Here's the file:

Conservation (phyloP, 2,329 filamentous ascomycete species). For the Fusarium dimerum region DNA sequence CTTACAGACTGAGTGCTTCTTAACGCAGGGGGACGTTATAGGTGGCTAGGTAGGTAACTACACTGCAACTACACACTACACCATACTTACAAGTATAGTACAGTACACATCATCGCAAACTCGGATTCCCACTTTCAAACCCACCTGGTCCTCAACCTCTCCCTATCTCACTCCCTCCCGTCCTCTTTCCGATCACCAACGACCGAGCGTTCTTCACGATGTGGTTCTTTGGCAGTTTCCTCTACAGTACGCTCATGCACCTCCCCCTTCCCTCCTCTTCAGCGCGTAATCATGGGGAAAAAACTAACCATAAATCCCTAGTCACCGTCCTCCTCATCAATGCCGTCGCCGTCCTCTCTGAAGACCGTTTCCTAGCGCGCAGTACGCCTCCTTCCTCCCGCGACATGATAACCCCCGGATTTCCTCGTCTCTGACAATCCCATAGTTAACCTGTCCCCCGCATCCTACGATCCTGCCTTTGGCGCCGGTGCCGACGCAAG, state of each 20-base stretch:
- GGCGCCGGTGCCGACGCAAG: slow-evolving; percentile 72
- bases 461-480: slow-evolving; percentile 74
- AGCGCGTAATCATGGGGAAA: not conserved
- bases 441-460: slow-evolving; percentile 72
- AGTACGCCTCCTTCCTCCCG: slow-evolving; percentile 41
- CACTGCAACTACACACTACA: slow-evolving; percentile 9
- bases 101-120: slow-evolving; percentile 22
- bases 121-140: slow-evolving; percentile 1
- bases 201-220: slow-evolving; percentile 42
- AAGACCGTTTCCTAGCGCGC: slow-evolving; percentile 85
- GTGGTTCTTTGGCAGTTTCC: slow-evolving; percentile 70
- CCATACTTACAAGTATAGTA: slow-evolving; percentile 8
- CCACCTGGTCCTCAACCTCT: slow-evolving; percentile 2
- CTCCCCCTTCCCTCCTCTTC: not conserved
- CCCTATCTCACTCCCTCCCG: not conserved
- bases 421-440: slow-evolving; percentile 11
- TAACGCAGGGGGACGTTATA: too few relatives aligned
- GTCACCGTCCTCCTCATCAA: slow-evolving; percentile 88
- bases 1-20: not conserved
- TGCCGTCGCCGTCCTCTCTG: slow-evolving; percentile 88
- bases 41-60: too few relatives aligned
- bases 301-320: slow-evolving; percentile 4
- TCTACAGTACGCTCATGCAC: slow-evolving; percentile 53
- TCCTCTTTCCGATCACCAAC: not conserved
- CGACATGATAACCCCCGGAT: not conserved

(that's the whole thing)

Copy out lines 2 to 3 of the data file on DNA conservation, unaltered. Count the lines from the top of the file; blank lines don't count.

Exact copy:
- GGCGCCGGTGCCGACGCAAG: slow-evolving; percentile 72
- bases 461-480: slow-evolving; percentile 74